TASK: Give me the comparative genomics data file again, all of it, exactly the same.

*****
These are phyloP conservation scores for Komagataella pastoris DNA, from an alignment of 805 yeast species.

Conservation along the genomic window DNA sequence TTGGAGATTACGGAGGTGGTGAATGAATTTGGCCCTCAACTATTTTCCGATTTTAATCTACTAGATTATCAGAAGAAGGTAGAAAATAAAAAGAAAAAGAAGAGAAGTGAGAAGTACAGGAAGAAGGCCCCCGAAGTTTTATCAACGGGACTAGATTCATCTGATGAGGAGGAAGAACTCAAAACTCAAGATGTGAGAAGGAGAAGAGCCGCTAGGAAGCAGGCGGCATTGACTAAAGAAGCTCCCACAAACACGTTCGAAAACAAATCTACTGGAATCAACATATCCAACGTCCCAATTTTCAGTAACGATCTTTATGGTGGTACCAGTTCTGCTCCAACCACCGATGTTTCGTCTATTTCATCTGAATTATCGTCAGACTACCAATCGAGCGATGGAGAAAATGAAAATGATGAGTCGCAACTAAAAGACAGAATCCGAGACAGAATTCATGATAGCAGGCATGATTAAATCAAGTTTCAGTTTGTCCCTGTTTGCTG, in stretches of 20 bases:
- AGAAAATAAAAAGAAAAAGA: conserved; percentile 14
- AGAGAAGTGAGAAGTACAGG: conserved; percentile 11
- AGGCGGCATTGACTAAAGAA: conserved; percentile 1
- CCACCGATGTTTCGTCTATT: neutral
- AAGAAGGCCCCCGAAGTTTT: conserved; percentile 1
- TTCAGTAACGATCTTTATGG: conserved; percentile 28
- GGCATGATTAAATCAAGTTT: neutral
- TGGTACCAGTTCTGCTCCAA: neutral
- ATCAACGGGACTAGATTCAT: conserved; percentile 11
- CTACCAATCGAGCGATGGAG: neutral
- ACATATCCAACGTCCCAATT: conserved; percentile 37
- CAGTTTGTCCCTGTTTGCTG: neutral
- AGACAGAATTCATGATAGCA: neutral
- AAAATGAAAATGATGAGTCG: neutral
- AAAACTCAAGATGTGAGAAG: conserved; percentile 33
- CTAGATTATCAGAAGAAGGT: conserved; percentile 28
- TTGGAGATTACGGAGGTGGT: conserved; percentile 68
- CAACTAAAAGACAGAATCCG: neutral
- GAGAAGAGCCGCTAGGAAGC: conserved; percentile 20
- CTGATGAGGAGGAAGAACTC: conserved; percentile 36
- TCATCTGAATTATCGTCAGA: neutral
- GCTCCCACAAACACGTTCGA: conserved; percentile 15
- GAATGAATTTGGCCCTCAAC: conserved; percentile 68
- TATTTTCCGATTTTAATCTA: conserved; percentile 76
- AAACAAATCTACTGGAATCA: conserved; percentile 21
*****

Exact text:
These are phyloP conservation scores for Komagataella pastoris DNA, from an alignment of 805 yeast species.

Conservation along the genomic window DNA sequence TTGGAGATTACGGAGGTGGTGAATGAATTTGGCCCTCAACTATTTTCCGATTTTAATCTACTAGATTATCAGAAGAAGGTAGAAAATAAAAAGAAAAAGAAGAGAAGTGAGAAGTACAGGAAGAAGGCCCCCGAAGTTTTATCAACGGGACTAGATTCATCTGATGAGGAGGAAGAACTCAAAACTCAAGATGTGAGAAGGAGAAGAGCCGCTAGGAAGCAGGCGGCATTGACTAAAGAAGCTCCCACAAACACGTTCGAAAACAAATCTACTGGAATCAACATATCCAACGTCCCAATTTTCAGTAACGATCTTTATGGTGGTACCAGTTCTGCTCCAACCACCGATGTTTCGTCTATTTCATCTGAATTATCGTCAGACTACCAATCGAGCGATGGAGAAAATGAAAATGATGAGTCGCAACTAAAAGACAGAATCCGAGACAGAATTCATGATAGCAGGCATGATTAAATCAAGTTTCAGTTTGTCCCTGTTTGCTG, in stretches of 20 bases:
- AGAAAATAAAAAGAAAAAGA: conserved; percentile 14
- AGAGAAGTGAGAAGTACAGG: conserved; percentile 11
- AGGCGGCATTGACTAAAGAA: conserved; percentile 1
- CCACCGATGTTTCGTCTATT: neutral
- AAGAAGGCCCCCGAAGTTTT: conserved; percentile 1
- TTCAGTAACGATCTTTATGG: conserved; percentile 28
- GGCATGATTAAATCAAGTTT: neutral
- TGGTACCAGTTCTGCTCCAA: neutral
- ATCAACGGGACTAGATTCAT: conserved; percentile 11
- CTACCAATCGAGCGATGGAG: neutral
- ACATATCCAACGTCCCAATT: conserved; percentile 37
- CAGTTTGTCCCTGTTTGCTG: neutral
- AGACAGAATTCATGATAGCA: neutral
- AAAATGAAAATGATGAGTCG: neutral
- AAAACTCAAGATGTGAGAAG: conserved; percentile 33
- CTAGATTATCAGAAGAAGGT: conserved; percentile 28
- TTGGAGATTACGGAGGTGGT: conserved; percentile 68
- CAACTAAAAGACAGAATCCG: neutral
- GAGAAGAGCCGCTAGGAAGC: conserved; percentile 20
- CTGATGAGGAGGAAGAACTC: conserved; percentile 36
- TCATCTGAATTATCGTCAGA: neutral
- GCTCCCACAAACACGTTCGA: conserved; percentile 15
- GAATGAATTTGGCCCTCAAC: conserved; percentile 68
- TATTTTCCGATTTTAATCTA: conserved; percentile 76
- AAACAAATCTACTGGAATCA: conserved; percentile 21